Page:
One of the things I think about when I find myself lying awake in bed unable to sleep are topics to think about the next time I find myself lying awake in bed unable to sleep. As a couple of these topics are Venetian specific, I'll share them here--in the hope they might prove diverting to any other Venice-loving insomniacs out there.
A fairly simple obsessional-compulsive topic (which, of course, is the only kind of topic for an insomniac) was inspired by a low-budget indie movie of some years back entitled All the Vermeers in New York. It takes the form of a challenge:
Mentally catalog all the places in the lagoon with at least one work by Giovanni Bellini (I say "in the lagoon" as there's at least one excellent altarpiece of his on another island than Venice). For each place list all of the works.
Another more involved topic revolves around how challenging Venice is for those with restricted mobility. I used to think that Venice would be almost impossible to see if one couldn't get around on foot, but I then realized I was being unnecessarily defeatist. I now think, in fact, that one can see a good amount of the city with the use of the vaporetto and a wheelchair, and when I really can't sleep I sometimes set myself the challenge of imagining in detail, for one vaporetto route after another, stop by stop, how far one can roll from the water before one encounters a bridge. So, for example, in terms of the number 1 line, I was happy to realize that there is nothing to prevent a person in a wheelchair from reaching I Frari from the San Tomà vaporetto stop. They can also reach the nearby Scuola of San Rocco, but then, unfortunately, the stairs at that site's entrance, as well as the stairs within, are major obstacles.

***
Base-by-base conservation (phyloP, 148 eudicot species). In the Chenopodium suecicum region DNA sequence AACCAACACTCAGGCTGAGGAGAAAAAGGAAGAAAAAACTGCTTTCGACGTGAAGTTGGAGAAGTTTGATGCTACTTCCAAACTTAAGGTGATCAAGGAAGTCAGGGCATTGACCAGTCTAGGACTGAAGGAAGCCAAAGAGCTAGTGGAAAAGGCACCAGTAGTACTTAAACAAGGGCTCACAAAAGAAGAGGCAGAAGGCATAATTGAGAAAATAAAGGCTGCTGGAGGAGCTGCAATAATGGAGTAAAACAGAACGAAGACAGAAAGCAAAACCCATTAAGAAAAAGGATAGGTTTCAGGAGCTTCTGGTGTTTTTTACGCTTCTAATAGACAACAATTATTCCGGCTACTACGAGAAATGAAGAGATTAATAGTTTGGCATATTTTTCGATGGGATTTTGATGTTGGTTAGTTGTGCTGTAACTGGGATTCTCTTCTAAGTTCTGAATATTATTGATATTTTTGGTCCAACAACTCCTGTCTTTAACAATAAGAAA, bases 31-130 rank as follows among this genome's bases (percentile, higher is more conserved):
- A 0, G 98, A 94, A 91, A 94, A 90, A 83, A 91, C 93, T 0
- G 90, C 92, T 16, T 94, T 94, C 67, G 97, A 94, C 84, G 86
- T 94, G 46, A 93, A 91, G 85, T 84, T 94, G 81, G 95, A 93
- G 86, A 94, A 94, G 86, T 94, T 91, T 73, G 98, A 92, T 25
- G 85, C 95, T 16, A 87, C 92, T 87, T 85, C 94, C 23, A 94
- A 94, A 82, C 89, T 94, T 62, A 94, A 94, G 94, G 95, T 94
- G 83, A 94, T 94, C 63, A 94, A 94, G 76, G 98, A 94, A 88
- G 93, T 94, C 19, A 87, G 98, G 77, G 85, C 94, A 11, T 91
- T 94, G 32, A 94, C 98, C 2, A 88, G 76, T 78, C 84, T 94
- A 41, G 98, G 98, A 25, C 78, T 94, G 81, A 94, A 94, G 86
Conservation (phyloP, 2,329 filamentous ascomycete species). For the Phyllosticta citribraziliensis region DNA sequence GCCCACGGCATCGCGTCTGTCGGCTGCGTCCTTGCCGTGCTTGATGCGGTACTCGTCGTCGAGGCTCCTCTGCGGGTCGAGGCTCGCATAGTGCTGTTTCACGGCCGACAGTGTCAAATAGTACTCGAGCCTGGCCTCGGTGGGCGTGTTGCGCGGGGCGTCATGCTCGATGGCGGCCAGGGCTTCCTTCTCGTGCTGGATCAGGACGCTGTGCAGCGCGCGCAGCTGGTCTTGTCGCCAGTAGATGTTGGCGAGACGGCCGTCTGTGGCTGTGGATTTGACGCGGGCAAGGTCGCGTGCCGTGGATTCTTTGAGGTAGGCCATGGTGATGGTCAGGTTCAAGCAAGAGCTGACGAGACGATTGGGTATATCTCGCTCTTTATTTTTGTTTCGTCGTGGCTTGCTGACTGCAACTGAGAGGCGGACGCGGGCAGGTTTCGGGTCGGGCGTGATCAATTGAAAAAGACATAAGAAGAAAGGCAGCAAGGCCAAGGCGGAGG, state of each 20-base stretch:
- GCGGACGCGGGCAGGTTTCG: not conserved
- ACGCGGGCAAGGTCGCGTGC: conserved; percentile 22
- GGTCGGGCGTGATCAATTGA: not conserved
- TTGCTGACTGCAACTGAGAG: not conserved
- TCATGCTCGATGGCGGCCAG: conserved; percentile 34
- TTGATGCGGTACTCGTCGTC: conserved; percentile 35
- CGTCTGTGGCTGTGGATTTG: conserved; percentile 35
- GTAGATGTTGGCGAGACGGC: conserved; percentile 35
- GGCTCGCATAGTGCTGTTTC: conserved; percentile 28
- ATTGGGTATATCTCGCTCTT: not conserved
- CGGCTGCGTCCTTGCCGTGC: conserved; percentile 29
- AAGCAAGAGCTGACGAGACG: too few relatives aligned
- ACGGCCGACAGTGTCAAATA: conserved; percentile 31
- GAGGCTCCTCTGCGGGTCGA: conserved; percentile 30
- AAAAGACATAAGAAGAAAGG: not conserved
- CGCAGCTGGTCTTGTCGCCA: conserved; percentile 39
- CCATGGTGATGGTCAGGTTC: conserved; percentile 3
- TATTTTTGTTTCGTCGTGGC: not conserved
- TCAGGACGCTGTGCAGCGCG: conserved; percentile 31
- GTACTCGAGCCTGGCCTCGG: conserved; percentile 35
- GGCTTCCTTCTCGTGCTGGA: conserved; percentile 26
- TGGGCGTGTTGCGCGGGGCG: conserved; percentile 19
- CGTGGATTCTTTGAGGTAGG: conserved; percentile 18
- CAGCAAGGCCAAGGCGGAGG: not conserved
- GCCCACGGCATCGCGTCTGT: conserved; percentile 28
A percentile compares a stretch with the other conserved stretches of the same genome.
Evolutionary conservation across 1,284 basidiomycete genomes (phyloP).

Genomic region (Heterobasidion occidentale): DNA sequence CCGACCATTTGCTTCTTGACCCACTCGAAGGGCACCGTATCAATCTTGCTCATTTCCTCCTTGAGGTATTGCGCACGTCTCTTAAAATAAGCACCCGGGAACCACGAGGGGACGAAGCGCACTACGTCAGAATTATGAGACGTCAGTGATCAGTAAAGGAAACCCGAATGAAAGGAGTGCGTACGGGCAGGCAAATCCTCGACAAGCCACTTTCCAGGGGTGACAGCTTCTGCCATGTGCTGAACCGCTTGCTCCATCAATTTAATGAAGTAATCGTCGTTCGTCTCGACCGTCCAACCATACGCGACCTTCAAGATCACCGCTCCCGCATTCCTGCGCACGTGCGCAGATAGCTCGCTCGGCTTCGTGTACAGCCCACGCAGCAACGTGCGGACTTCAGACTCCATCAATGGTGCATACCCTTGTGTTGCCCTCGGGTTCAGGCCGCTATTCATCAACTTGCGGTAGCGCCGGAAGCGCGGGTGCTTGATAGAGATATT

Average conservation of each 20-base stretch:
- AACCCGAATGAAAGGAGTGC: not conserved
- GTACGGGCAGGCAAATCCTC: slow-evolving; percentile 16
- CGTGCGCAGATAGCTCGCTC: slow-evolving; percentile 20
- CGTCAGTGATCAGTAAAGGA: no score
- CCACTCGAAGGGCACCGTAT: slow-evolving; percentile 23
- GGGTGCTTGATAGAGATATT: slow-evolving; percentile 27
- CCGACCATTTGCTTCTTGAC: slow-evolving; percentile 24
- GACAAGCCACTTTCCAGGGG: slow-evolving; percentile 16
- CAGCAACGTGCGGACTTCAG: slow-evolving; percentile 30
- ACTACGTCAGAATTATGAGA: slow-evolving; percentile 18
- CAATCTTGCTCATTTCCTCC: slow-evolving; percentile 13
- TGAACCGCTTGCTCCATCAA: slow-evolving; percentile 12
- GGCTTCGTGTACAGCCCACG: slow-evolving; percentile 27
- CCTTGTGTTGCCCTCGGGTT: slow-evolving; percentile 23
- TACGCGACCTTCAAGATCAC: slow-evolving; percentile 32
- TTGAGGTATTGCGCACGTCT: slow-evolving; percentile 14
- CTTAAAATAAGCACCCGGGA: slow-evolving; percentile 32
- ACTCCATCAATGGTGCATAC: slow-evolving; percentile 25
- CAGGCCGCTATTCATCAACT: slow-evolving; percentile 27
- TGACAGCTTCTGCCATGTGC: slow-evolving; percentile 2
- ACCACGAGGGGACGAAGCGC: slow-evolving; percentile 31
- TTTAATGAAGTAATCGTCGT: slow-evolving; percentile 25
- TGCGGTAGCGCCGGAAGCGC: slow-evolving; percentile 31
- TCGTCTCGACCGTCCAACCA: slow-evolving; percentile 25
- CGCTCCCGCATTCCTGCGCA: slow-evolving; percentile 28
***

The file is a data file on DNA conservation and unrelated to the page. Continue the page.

This morning, having awakened far earlier than planned or hoped, I thought of both of the above topics (along with many other pointless things besides), then simply decided to get up and get out--though rain was falling and the sun hadn't yet risen.
I spent a lot of time watching Campo Santa Maria Formosa slowly fill, first, with weak drizzly light, then with people, and then around 9 am ended up in one of my favorite churches in the city, San Giovanni in Bragora, where I took the two photos accompanying this post and thought of another obsessional-compulsive challenge for the next time I can't fall back asleep:
Catalog all the works (along with their locations) by Cima da Conegliano in Venice.
There are of course two beautiful ones in Giovanni in Bragora (one of which is visible in the photos). And this morning I felt infinitely lucky to be able to look at them in person, instead of calling them to mind while I lay uncomfortably in a sleepless bed.